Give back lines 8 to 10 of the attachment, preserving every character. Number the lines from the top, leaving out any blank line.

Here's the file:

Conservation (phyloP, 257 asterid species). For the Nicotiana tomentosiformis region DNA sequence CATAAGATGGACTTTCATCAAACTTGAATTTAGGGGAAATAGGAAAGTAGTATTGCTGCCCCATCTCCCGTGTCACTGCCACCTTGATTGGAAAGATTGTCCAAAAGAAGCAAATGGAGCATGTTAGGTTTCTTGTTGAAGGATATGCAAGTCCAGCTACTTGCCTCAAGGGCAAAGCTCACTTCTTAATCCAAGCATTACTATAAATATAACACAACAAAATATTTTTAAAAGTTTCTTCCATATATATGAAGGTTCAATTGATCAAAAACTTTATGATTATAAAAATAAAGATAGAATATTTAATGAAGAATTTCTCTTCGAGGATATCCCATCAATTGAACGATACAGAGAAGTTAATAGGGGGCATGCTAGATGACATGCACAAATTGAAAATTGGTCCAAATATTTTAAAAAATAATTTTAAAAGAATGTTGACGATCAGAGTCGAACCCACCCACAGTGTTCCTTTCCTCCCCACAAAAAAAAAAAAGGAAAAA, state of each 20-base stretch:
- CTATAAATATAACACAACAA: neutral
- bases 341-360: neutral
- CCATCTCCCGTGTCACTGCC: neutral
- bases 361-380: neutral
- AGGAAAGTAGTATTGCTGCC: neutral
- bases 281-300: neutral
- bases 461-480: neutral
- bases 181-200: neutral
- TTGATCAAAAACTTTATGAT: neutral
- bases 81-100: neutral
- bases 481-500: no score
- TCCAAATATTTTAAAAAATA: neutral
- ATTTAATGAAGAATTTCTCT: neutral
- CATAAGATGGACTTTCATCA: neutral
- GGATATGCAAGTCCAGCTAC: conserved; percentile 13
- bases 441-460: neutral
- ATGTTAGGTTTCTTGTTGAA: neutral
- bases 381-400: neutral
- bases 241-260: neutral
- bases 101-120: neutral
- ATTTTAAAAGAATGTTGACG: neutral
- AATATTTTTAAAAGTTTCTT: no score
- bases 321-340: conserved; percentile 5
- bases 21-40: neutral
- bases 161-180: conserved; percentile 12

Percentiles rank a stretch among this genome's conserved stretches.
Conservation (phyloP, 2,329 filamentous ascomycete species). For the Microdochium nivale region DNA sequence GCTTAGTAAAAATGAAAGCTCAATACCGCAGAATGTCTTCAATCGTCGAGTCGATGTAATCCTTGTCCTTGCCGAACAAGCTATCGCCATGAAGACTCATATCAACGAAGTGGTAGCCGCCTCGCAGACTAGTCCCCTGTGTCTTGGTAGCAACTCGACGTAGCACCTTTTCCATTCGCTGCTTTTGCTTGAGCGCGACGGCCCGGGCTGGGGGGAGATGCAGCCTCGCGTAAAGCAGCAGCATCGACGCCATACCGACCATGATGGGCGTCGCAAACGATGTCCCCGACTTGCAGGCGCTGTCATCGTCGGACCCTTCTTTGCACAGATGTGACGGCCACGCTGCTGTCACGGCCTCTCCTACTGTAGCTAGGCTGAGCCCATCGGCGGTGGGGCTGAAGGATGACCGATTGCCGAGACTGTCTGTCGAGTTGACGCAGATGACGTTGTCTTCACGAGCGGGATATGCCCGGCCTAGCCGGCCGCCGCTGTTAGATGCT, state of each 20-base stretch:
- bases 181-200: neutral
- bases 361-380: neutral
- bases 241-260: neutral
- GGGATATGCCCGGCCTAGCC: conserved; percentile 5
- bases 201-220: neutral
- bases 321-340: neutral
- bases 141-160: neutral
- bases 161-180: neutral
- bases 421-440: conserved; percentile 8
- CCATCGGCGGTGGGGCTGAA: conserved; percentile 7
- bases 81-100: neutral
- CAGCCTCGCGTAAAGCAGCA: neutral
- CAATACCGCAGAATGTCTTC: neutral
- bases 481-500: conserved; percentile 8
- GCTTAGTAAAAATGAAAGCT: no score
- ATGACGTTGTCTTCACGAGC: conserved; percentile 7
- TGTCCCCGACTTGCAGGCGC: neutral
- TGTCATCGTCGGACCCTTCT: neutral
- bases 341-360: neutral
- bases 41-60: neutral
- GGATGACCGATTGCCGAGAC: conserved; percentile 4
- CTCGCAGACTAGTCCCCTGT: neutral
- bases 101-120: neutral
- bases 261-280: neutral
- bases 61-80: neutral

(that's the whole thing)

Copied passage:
- bases 461-480: neutral
- bases 181-200: neutral
- TTGATCAAAAACTTTATGAT: neutral